In November 2020, the COVID-19 Genomics UK Consortium (COG-UK) won the HPCwire Readers’ Choice Award for Best HPC Collaboration for its CLIMB-COVID sequencing project. Launched in March 2020, CLIMB-COVID has now resulted in the sequencing of over 675,000 coronavirus genomes – an increasingly critical task as variants like Delta threaten the tenuous prospect of a return to normalcy in much of the world. Read more…

IBM and University of Tokyo Roll Out Quantum System One in Japan

July 27, 2021

IBM and the University of Tokyo today unveiled an IBM Quantum System One as part of the IBM-Japan quantum program announced in 2019. The system is the second IB Read more…

Intel Unveils New Node Names; Sapphire Rapids Is Now an ‘Intel 7’ CPU

July 27, 2021

What's a preeminent chip company to do when its process node technology lags the competition by (roughly) one generation, but outmoded naming conventions make it seem like it's two nodes behind? For Intel, the response was to change how it refers to its nodes with the aim of better reflecting its positioning within the leadership semiconductor manufacturing space. Intel revealed its new node nomenclature, and... Read more…

Will Approximation Drive Post-Moore’s Law HPC Gains?

July 26, 2021

“Hardware-based improvements are going to get more and more difficult,” said Neil Thompson, an innovation scholar at MIT’s Computer Science and Artificial Intelligence Lab (CSAIL). “I think that’s something that this crowd will probably, actually, be already familiar with.” Thompson, speaking... Read more…

With New Owner and New Roadmap, an Independent Omni-Path Is Staging a Comeback

July 23, 2021

Put on a shelf by Intel in 2019, Omni-Path faced a uncertain future, but under new custodian Cornelis Networks, OmniPath is looking to make a comeback as an independent high-performance interconnect solution. A "significant refresh" – called Omni-Path Express – is coming later this year according to the company. Cornelis Networks formed last September as a spinout of Intel's Omni-Path division. Read more…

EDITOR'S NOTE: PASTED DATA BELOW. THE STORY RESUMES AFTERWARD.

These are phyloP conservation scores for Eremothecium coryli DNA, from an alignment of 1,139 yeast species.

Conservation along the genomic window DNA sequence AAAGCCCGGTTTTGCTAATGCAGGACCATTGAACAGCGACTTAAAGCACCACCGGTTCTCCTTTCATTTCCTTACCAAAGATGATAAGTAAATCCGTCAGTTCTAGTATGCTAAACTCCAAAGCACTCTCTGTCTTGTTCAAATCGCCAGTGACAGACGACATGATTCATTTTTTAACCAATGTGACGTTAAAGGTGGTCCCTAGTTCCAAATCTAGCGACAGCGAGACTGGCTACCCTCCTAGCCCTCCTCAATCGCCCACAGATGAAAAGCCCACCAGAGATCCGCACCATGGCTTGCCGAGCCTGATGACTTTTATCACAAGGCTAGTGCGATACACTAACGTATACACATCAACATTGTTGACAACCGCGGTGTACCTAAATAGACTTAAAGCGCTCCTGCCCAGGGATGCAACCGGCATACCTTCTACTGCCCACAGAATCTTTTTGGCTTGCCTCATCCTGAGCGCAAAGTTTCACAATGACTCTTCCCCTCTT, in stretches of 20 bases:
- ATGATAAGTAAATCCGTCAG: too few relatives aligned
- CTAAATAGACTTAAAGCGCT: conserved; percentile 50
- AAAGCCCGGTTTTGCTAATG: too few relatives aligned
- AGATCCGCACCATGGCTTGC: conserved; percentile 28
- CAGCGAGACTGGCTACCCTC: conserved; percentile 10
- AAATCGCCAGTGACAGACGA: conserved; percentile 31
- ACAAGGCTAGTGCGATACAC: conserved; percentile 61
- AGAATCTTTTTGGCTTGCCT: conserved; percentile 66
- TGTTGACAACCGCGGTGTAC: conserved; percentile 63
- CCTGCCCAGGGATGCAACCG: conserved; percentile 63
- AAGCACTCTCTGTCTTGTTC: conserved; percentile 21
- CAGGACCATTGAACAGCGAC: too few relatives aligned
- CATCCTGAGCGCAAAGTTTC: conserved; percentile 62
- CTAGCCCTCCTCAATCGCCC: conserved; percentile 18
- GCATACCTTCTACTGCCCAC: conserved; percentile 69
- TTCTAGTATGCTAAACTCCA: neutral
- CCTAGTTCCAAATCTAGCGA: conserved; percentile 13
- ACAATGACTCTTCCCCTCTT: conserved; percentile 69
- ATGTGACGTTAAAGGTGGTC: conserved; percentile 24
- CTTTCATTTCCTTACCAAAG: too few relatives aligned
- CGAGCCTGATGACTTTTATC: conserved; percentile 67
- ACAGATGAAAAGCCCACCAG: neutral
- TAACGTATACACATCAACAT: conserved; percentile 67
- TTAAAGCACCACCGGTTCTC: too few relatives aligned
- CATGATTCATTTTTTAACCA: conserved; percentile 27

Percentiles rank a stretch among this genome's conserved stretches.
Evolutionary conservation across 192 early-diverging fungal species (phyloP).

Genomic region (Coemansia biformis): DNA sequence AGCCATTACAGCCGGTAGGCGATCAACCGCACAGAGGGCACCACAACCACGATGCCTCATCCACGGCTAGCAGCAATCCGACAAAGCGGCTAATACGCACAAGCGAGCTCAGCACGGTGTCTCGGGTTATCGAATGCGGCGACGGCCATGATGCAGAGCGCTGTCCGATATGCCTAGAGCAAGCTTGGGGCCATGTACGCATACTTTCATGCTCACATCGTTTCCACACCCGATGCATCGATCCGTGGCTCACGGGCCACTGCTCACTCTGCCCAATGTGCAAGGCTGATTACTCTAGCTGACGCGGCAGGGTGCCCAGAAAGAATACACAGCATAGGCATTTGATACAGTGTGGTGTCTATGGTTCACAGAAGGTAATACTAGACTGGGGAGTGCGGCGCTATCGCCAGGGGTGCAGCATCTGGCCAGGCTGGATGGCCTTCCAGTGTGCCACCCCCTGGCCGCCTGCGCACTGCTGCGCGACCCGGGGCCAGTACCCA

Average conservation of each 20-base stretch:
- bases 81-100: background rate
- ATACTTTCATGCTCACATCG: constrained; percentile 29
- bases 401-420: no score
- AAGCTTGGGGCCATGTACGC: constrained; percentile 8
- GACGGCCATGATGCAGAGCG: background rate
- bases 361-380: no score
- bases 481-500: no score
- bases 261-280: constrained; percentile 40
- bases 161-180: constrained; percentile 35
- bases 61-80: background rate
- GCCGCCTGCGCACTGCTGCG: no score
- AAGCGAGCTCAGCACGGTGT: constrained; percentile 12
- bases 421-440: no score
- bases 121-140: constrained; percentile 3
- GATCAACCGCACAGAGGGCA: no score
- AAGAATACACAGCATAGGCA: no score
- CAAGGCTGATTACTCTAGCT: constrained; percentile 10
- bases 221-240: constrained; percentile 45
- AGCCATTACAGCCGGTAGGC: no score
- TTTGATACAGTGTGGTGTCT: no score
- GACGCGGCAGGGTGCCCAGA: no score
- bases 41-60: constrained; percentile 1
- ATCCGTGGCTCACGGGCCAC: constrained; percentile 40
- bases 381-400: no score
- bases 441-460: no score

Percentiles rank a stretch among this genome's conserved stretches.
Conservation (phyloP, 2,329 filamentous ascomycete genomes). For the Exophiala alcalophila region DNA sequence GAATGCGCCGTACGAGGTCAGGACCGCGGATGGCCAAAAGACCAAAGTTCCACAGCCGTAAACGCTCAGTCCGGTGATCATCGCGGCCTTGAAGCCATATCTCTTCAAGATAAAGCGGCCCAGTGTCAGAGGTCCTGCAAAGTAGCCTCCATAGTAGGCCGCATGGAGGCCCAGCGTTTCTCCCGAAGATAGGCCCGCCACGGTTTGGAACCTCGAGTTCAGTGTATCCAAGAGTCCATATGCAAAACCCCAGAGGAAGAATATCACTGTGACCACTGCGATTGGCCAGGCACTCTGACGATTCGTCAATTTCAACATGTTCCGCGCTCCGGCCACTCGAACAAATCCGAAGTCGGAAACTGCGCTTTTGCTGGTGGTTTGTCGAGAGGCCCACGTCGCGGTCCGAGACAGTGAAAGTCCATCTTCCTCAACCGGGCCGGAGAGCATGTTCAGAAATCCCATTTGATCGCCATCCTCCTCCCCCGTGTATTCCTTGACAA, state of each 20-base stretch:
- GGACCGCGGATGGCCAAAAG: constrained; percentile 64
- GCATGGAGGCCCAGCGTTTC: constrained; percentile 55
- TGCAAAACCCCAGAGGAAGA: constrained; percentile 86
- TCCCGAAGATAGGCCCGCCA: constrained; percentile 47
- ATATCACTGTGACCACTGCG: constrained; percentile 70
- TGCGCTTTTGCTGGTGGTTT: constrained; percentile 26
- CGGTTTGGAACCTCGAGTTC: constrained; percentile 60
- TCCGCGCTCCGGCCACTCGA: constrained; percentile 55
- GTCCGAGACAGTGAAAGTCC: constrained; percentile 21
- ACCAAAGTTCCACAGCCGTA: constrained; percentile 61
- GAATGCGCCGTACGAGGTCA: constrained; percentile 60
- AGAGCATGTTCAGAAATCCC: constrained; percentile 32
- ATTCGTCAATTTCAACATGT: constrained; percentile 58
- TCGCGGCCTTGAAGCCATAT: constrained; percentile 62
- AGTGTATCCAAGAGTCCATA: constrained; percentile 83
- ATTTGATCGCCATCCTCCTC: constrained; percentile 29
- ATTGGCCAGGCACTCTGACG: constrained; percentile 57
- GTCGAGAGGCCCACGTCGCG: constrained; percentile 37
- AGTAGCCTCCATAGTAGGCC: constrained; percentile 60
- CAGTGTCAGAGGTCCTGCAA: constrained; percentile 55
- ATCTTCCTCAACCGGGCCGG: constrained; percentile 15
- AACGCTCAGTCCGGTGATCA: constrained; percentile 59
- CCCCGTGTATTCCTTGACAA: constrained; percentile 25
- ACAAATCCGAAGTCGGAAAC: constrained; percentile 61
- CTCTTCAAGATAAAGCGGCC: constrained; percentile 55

AMD Chipmaker TSMC to Use AMD Chips for Chipmaking

May 8, 2021

TSMC has tapped AMD to support its major manufacturing and R&D workloads. AMD will provide its Epyc Rome 7702P CPUs – with 64 cores operating at a base cl Read more…

Berkeley Lab Debuts Perlmutter, World’s Fastest AI Supercomputer

May 27, 2021

A ribbon-cutting ceremony held virtually at Berkeley Lab's National Energy Research Scientific Computing Center (NERSC) today marked the official launch of Perlmutter – aka NERSC-9 – the GPU-accelerated supercomputer built by HPE in partnership with Nvidia and AMD. Read more…

Ahead of ‘Dojo,’ Tesla Reveals Its Massive Precursor Supercomputer

June 22, 2021

In spring 2019, Tesla made cryptic reference to a project called Dojo, a “super-powerful training computer” for video data processing. Then, in summer 2020, Tesla CEO Elon Musk tweeted: “Tesla is developing a [neural network] training computer called Dojo to process truly vast amounts of video data. It’s a beast! … A truly useful exaflop at de facto FP32.” Read more…

Google Launches TPU v4 AI Chips

May 20, 2021

Google CEO Sundar Pichai spoke for only one minute and 42 seconds about the company’s latest TPU v4 Tensor Processing Units during his keynote at the Google I Read more…

CentOS Replacement Rocky Linux Is Now in GA and Under Independent Control

June 21, 2021